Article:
Monday, October 15, 2012

What the Dog Saw And Other Adventures

by Malcolm Gladwell

A collection of Gladwell’s articles from “The New Yorker” – musings on what makes people tick, why some ideas fail, and how well we can predict a person’s success in a particular field, profiles of leaders, “obsessives,” and quirky geniuses.  As with all of Gladwell’s books, he turns every story into a human-interest story, every idea into a lesson about what humans believe in their innermost souls.  So the tireless Ron Popeil (of Ronco fame) and Cesar Milan and the female copy writers behind hair dye ad campaigns have in common not just “obsessiveness” and passion, but also a knowledge about what makes the world tick that makes their success seem inevitable.  He investigates the unusual approach to the stock market of Nassim Taleb (of Black Swan fame, although the profile predates that best-seller), the Enron collapse, the 1986 Challenger shuttle disaster, not by rehashing old stories but by looking at them through the eyes of his subjects.

This is the main point shared by the various stories: can we learn from those who see things differently?  What is Cesar Milan thinking when he trains a dog?  (He seems to be thinking you’re not a very intelligent person if you fawn over a dog after it misbehaves.)  More to the point, what is the dog thinking?  (Here is someone who will tell me what to do, at last.)  What were the Enron executives thinking?  (As it turns out, they were victims of what Carol Dweck called the “fixed” mindset in her very good book Mindset).   Why don’t we manage hopeless cases of alcoholism and homelessness better, by setting them up to succeed rather than picking them up and hospitalizing them every time they fall?  (Because we don’t find the idea fair, although it would be cheaper.)  Not everything in the book is pure genius.  The section on what it takes to be a good teacher, while well-intentioned, is so ignorant of the subject (he swallows what the “experts” tell him without question) that I wondered what else he might have missed that I don’t know enough about to catch.  But even when Gladwell’s conclusions are a bit off, the book still beguiles.  Gladwell’s moody, affable, warm prose is a huge help, but his real skill is in social psychology, of making even the most discussed events (such as Enron and Challenger) fresh by looking at them as a human story: not populated by villains and victims but by flawed people who fall into patterns and make mistakes and start getting lax about the future because things have worked out in the past.  By turning dry news stories into compelling tales of everyday life that can teach us about what we like and don’t like (why doesn’t ketchup come in varieties?), Gladwell makes us think about cause and effect, and may just make us think about why we do the things we do.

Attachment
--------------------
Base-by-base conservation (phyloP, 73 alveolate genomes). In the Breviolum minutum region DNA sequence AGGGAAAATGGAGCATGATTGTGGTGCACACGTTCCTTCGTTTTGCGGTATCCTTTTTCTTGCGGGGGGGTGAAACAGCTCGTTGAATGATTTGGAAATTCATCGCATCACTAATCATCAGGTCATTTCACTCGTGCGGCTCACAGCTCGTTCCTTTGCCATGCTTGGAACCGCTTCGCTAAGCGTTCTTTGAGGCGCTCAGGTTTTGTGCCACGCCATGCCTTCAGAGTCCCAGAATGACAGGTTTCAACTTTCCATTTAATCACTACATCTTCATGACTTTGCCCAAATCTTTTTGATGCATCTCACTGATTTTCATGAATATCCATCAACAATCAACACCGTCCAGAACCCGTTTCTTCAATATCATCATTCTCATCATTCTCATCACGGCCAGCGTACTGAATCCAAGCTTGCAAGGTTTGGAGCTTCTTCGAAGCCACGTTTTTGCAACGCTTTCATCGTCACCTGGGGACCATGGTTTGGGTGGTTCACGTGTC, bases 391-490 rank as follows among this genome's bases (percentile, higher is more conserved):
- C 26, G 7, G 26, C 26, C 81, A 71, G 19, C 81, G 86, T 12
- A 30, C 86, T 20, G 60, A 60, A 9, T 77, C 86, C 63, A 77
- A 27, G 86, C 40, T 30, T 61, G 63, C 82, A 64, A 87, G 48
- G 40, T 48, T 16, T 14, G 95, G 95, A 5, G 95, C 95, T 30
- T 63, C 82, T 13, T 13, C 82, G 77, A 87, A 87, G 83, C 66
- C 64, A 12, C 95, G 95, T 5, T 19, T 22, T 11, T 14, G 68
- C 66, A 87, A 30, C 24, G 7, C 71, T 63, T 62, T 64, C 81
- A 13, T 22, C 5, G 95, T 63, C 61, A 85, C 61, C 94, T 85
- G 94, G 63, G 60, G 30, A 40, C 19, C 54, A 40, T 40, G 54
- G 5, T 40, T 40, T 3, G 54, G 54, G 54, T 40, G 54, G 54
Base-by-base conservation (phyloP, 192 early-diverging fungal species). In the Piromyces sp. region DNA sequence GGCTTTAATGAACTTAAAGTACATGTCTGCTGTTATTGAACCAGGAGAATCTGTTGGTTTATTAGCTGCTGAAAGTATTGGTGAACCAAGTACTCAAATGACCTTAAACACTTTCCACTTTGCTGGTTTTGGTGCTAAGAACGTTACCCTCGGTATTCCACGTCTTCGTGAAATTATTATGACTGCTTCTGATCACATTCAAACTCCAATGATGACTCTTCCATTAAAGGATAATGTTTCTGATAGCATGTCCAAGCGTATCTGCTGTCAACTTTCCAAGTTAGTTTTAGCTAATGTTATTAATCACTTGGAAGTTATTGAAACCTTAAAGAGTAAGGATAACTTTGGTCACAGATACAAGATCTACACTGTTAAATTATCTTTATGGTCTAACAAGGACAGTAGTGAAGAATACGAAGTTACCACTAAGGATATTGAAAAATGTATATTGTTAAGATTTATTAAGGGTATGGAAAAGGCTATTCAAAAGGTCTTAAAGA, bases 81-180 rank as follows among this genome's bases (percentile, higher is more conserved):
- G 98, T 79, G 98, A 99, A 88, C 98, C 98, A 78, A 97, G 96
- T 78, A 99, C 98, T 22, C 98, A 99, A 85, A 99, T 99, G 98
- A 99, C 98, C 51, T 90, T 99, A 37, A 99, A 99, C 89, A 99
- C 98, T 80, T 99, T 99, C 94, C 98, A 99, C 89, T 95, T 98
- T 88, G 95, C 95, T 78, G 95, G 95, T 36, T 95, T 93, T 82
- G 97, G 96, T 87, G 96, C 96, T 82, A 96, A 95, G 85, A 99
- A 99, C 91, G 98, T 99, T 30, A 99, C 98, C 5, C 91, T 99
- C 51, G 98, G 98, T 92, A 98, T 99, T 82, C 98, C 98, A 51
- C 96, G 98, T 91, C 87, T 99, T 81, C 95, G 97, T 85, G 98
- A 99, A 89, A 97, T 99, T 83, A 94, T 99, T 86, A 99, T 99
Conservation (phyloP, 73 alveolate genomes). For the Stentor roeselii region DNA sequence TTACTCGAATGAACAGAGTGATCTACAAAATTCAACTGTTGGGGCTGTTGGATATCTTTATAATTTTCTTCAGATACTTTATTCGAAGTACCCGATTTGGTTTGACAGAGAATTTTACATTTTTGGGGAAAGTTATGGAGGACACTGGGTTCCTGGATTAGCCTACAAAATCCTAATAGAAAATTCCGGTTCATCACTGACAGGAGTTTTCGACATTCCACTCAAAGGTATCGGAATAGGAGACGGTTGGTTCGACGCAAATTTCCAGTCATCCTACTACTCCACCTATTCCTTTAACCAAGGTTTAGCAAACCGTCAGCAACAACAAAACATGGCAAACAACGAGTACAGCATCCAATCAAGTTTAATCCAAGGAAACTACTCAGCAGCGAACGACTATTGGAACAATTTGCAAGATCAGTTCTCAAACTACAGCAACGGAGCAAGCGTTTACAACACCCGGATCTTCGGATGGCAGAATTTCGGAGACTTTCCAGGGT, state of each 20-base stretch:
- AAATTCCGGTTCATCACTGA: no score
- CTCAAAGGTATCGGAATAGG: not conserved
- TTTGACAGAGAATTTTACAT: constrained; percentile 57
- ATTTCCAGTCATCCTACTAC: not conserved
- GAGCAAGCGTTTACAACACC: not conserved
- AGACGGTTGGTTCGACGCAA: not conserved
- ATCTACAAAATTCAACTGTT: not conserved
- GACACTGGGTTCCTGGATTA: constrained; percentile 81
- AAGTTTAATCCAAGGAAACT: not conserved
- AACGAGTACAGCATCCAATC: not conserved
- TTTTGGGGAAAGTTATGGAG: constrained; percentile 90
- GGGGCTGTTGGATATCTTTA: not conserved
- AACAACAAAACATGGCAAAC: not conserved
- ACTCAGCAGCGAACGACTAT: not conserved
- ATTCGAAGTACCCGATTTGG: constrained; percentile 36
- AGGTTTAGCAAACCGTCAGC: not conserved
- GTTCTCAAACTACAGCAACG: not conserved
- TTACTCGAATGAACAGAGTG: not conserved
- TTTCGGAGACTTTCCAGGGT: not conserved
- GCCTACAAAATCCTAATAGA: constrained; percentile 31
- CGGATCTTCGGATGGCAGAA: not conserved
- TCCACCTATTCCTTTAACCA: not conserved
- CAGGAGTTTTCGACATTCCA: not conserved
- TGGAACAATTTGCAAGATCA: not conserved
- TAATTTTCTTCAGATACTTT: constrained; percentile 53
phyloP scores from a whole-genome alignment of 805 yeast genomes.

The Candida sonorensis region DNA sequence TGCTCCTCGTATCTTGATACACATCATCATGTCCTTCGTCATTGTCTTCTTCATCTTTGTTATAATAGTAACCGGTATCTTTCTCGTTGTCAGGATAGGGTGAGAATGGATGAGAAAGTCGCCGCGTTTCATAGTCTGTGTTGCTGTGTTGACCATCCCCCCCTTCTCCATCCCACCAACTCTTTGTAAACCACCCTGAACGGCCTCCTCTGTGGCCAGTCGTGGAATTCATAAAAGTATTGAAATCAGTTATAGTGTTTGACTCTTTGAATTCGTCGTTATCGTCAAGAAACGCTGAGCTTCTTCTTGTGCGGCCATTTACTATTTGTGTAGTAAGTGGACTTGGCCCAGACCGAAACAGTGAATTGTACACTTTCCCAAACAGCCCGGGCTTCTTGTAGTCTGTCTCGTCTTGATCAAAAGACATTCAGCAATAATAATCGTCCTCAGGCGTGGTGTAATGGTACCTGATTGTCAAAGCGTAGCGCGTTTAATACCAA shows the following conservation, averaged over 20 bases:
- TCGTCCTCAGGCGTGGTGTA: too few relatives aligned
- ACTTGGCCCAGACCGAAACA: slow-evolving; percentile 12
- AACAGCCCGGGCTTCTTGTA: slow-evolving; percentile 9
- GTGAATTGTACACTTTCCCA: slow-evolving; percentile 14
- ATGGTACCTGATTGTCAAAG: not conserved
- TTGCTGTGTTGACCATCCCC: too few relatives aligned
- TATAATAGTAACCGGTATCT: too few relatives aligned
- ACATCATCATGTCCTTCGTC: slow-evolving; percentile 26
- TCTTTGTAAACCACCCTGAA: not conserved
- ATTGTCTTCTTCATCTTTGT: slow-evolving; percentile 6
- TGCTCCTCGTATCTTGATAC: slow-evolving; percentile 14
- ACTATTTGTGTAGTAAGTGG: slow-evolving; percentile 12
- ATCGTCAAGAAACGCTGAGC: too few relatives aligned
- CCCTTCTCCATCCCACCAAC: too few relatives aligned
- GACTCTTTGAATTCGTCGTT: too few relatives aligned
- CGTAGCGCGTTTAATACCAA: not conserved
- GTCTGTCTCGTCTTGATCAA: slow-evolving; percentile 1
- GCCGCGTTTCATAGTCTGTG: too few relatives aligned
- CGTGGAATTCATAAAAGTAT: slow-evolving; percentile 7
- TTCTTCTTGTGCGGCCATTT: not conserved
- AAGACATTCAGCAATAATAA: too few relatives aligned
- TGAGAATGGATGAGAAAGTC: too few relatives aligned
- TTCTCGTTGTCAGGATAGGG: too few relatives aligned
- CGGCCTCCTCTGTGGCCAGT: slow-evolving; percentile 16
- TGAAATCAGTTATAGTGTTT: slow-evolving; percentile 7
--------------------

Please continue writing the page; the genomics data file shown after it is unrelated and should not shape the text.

four stars

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